CCSD Board of Trustees confirm students will not return to school in OctoberMembers discuss operations, distance learning affected by COVID-19 concerns
While discussing agenda item 5.03, several board members were disconnected from the Google Meet. The meeting was delayed for forty minutes until a new one was streamed promptly. “Just like we had this evening, a challenge with the Google platform … I get these calls, emails, and text messages from teachers, parents, and students that this happens to them rather frequently,” CCSD District C Trustee Linda Young said.
A virtual board meeting on September 24th confirmed that students will not be attending school physically during October. CCSD Superintendent Jesus Jara shared with the CCSD Board of Trustees a 30-day update relating to the COVID-19 impact in Southern Nevada.
“The board voted July 21st, when they adopted the improvisational plan that we submitted to the Department of Education that we would bring an update 30 days in, and that’s exactly what we’re doing. We’re not making any recommendations from my office to the board to open school October 3 in any capacity,” Jara said. “Is it perfect? Absolutely not. But, I want the board and the community to know that a system as big as we are, going from face-to-face to distance-education, as much as we tried to support our teachers, who are in some cases facing a lot of anxiety because of the workload that has changed. We have tried and our principals and our teachers are doing amazing work.”
The main point discussed during the presentation was the increase of COVID-19 cases spreading in Southern Nevada. According to Dr. Fermin Leguen, acting district health officer for the Southern Nevada Health District, from Sept. 13-17, 85 children between the ages of 5-17 were infected in Clark County.
“Children and young people in general, most of them affected by the disease usually develop a mild presentation,” Leguen said. “Most of them will present signs and symptoms of the disease, but it will go away easily. But you have a number of children who died, and we have those numbers here in the country.”
While discussing CCSD’s response to COVID-19, Leguen was cut off due to technical problems and the meeting was postponed for nearly 40 minutes. Google released a statement regarding the technical problems.
“We’re aware of a problem with Google Meet affecting a significant subset of users,” a Google spokesperson said. “The affected users are able to access Google Meet, but are seeing error messages, high latency, and/or other unexpected behavior.”
Several efforts were discussed by the CCSD Operations Department to sustain distance learning for students who have restricted access to technology, such as distribution to students without easy access to technology, hotlines for assistance and new tools for Canvas.
“These resources have been essential for providing a pathway for our most in-need students to get access to internet connectivity, as well as making contact with those families who haven’t yet responded to CCSD’s technology survey,” Chief Operations Officer Mike Casey said.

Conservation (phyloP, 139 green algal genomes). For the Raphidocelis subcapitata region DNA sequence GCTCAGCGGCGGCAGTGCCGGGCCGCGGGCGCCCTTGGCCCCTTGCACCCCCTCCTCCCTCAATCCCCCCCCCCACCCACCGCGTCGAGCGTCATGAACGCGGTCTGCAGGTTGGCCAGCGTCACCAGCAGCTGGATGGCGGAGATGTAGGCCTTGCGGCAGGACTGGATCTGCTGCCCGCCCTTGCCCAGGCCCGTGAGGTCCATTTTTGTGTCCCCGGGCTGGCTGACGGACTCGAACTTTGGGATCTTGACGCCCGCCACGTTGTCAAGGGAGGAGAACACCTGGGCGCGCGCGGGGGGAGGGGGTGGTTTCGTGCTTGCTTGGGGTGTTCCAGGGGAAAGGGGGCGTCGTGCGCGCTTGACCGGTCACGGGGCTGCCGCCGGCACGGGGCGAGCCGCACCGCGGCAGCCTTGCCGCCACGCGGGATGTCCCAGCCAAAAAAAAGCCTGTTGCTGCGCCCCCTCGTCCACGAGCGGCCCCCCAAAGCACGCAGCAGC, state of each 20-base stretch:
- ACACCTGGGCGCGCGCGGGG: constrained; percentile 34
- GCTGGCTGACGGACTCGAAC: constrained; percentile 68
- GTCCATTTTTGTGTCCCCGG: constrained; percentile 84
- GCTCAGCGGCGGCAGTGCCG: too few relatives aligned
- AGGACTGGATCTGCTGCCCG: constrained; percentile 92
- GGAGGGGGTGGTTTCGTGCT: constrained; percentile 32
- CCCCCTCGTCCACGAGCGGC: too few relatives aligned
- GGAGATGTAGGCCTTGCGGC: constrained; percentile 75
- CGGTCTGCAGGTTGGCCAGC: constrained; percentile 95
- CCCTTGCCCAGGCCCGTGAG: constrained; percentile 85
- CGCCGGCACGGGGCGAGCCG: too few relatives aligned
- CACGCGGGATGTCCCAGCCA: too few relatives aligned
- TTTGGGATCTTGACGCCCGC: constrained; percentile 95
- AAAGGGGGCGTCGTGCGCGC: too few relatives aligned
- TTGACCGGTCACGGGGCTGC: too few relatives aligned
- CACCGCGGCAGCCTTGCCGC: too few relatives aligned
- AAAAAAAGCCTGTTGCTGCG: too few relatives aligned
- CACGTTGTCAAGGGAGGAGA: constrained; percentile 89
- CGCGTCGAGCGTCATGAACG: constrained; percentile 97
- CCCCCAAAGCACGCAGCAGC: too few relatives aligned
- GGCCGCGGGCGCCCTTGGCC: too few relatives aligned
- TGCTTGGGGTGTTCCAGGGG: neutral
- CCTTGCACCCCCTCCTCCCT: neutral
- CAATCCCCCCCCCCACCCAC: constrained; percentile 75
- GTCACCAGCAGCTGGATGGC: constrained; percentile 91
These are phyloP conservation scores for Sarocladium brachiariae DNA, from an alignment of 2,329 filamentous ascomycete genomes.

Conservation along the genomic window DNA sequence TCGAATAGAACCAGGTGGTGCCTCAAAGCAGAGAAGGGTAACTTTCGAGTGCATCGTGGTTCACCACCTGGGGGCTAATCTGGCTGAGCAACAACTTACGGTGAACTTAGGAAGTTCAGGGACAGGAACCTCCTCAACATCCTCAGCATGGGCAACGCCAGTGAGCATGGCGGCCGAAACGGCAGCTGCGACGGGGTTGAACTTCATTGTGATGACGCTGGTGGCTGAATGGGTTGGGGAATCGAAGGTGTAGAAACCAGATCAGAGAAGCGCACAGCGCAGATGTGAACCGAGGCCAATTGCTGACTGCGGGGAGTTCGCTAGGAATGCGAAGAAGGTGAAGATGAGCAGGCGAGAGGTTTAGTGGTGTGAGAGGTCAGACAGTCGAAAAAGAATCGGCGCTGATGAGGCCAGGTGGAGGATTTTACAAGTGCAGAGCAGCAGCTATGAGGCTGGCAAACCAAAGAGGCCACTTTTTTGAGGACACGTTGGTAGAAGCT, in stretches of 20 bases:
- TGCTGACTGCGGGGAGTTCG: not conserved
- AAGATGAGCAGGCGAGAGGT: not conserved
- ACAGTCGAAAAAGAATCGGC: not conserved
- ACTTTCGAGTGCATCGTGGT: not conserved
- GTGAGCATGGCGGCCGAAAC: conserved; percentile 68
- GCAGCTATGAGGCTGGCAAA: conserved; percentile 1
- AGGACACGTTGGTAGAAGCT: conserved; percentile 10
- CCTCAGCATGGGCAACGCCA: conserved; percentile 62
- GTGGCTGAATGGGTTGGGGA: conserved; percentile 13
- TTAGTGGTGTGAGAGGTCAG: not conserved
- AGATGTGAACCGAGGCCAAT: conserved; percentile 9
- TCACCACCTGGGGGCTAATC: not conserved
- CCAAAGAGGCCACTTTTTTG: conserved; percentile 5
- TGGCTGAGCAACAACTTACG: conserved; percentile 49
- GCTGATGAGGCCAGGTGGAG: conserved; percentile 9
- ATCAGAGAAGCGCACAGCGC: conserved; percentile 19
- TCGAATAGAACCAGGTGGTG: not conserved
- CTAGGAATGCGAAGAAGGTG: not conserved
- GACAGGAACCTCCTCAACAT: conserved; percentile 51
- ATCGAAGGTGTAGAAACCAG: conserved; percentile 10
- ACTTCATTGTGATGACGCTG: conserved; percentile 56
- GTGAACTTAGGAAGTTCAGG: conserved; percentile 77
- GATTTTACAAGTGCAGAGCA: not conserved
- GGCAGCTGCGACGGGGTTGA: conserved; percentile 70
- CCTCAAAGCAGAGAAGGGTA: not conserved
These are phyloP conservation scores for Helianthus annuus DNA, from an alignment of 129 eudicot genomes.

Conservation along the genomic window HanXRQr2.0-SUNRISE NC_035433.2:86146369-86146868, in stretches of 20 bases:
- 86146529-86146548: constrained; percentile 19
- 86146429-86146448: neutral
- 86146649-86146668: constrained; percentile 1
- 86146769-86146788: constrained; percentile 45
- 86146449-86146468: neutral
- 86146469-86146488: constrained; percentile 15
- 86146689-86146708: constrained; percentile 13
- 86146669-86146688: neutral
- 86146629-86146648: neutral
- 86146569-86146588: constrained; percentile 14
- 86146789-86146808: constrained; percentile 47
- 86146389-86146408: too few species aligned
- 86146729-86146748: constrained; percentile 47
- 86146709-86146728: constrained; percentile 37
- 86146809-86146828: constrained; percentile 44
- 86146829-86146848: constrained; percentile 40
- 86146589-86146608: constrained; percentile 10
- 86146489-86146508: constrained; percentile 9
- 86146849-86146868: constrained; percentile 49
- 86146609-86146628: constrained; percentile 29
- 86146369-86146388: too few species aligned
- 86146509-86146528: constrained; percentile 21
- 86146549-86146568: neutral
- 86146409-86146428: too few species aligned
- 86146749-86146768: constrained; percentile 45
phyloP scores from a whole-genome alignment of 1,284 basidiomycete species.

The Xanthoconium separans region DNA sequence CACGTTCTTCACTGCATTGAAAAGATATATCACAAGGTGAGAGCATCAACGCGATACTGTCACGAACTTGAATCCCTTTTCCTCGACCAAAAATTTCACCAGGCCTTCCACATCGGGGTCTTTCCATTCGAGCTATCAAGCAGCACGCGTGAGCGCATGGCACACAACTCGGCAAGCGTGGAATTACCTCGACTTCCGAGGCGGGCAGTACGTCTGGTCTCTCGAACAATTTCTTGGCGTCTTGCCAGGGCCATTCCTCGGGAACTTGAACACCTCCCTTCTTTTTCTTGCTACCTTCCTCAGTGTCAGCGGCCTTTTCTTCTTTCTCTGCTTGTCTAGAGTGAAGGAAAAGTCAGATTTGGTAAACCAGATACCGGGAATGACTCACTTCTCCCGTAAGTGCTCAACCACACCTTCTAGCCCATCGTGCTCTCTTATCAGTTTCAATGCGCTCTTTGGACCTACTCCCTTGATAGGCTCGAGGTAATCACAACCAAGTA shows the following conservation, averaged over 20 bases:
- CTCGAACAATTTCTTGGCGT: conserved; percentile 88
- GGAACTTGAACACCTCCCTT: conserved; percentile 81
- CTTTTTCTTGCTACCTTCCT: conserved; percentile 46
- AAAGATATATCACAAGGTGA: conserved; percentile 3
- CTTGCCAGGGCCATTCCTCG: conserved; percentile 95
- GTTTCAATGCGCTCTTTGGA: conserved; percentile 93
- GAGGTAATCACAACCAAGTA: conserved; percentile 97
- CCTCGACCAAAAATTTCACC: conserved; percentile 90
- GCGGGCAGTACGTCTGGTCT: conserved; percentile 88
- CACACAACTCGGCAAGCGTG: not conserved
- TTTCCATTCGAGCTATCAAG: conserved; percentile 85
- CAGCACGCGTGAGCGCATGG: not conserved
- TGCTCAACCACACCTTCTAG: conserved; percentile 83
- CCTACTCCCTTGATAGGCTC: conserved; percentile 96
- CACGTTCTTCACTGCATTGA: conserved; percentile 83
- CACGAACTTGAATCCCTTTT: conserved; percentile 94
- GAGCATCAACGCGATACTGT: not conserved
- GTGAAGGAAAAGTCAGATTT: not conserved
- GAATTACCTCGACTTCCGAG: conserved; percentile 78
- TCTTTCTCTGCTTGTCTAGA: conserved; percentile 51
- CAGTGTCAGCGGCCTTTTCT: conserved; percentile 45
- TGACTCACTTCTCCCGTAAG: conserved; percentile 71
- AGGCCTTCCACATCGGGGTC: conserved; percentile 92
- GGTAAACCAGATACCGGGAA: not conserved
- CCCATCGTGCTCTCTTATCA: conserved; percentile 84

New security programs have been implemented as a solution to several safety and security issues related to device problems and a full reliance on technology.
“GoGuardian is a great solution as we transition to a full distance education environment,” Casey said. “Our primary focus from operations was on the product’s content filtering and theft recovering features, however the tool has proven to be a most powerful classroom management tool.”
Monica Cortez, interim assistant superintendent for the Student Services Division, discussed the plans being implemented to support special education students who typically need physical assistance with learning.
“Our amazing educators are working on providing synchronous and asynchronous instruction based on individual student’s goals and standards,” Cortez said. “Individual education program revisions without a meeting are being conducted with the families … This will provide specialized designed instruction, and a distance education structure.”
Another point of discussion was the shortage of staff members, such as teachers, during distance learning and how to effectively train staff.
“[Staff and administration] is not something that can’t be inconsistent or is brushed under the rug, or is sporadic,” CCSD District G Trustee Linda Cavazos said. “We need to have a consistent pipeline working all the time, not just something that is sporadic,”
At the end of the presentation, CCSD District C Trustee Linda Young explained the importance of discussing this topic and how the community can support each other during the pandemic.
“We can help the state department and others know we’re doing the very best we can, and let the teachers know we’re doing the very best we can so they don’t feel the stress. You know, there’s a lot of stress out there,” Young said. “We know we’re all under pressure, you’re all under pressure as well. I don’t know how to go about saying it, but yes, we recognize, do your very best and try not to stress over it. Give it your best shot.”